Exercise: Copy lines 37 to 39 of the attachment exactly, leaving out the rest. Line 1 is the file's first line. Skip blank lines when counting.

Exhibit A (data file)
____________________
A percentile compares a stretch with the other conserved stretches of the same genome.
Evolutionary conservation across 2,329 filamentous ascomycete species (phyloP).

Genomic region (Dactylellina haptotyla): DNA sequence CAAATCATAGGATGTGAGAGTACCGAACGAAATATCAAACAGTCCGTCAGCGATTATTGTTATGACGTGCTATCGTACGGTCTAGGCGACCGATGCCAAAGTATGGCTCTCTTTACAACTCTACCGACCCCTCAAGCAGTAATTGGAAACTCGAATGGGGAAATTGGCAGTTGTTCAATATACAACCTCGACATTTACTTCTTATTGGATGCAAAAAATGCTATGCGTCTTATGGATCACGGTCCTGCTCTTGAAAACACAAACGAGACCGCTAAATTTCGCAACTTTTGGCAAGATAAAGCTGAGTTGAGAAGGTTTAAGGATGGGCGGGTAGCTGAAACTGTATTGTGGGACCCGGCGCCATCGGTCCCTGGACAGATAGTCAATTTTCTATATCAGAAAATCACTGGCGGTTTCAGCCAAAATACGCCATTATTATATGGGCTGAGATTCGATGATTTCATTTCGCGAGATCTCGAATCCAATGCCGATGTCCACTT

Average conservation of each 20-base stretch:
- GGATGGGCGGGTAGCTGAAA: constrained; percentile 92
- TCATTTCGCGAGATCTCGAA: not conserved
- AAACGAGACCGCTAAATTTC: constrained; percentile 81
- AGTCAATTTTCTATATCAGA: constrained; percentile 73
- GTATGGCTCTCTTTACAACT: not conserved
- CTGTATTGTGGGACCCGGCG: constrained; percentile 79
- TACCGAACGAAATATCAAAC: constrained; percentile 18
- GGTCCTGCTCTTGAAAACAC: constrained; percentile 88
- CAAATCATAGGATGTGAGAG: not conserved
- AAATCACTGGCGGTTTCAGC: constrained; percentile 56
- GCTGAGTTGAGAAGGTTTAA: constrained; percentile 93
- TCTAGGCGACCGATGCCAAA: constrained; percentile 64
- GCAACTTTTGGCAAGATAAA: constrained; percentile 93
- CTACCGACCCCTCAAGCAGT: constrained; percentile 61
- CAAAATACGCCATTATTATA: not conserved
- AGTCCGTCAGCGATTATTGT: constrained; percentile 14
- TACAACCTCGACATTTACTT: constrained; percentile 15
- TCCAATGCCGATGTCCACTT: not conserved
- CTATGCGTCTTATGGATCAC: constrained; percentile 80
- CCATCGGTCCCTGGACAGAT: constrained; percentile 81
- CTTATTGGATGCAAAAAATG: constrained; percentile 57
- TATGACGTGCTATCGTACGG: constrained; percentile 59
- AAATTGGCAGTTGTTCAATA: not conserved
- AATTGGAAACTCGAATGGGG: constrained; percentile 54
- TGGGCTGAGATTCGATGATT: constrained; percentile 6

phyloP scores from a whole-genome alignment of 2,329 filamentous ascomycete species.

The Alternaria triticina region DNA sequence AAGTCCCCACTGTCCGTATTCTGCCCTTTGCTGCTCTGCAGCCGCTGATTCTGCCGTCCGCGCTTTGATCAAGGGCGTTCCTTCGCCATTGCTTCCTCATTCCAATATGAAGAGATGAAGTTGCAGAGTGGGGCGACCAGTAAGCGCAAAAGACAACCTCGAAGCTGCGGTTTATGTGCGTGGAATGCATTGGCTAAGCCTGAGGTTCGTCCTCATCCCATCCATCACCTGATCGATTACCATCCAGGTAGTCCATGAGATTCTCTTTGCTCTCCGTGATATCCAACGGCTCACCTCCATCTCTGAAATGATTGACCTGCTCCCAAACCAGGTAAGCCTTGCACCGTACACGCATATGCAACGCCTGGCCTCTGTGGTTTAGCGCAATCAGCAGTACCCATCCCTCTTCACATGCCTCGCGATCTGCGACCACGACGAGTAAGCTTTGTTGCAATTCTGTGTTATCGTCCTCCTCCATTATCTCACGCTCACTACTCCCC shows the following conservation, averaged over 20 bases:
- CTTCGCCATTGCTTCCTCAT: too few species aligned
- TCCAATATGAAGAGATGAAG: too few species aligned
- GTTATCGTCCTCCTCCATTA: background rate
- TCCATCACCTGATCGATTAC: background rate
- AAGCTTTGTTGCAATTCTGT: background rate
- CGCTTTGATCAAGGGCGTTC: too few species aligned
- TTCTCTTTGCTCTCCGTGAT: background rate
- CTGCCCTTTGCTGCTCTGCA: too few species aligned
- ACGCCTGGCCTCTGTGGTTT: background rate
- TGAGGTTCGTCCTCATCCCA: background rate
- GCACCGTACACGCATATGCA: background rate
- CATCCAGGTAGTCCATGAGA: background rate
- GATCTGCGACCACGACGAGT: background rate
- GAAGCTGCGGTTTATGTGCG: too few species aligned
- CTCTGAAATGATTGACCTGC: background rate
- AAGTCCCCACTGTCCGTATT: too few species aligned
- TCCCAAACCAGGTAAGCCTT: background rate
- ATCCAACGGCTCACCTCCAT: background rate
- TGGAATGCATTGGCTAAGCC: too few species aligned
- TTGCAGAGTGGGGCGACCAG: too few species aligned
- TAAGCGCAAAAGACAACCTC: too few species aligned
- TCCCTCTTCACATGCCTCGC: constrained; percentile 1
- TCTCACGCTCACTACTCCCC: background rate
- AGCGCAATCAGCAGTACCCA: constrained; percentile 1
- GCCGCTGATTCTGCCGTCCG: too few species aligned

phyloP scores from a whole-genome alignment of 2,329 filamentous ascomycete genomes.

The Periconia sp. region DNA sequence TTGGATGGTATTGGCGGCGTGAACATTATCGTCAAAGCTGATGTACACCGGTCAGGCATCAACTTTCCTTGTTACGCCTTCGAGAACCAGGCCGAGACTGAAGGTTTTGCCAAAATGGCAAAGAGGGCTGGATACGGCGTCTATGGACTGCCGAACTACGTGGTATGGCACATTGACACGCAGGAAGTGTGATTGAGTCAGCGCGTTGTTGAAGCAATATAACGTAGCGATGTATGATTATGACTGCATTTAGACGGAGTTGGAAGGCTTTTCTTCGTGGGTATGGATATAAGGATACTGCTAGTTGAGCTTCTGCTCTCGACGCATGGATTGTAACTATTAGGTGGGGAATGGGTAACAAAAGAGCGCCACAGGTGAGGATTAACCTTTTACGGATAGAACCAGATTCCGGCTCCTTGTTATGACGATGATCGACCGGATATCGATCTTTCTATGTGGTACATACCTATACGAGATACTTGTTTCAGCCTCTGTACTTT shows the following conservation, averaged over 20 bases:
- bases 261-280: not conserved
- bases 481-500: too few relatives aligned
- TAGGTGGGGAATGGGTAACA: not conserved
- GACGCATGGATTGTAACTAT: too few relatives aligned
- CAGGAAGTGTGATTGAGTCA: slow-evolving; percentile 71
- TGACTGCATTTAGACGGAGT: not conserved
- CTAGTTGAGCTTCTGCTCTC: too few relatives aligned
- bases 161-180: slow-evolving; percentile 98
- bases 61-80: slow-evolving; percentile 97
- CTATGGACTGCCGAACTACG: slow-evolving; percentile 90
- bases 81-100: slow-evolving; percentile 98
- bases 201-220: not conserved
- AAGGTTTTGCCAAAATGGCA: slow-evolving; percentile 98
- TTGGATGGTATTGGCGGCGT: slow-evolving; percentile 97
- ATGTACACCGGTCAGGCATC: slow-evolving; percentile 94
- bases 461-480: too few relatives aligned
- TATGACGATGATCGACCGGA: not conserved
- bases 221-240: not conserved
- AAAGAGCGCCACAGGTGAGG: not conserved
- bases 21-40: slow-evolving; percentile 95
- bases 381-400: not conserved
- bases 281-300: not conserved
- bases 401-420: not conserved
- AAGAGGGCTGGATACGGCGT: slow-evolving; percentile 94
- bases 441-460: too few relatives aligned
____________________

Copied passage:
- CGCTTTGATCAAGGGCGTTC: too few species aligned
- TTCTCTTTGCTCTCCGTGAT: background rate
- CTGCCCTTTGCTGCTCTGCA: too few species aligned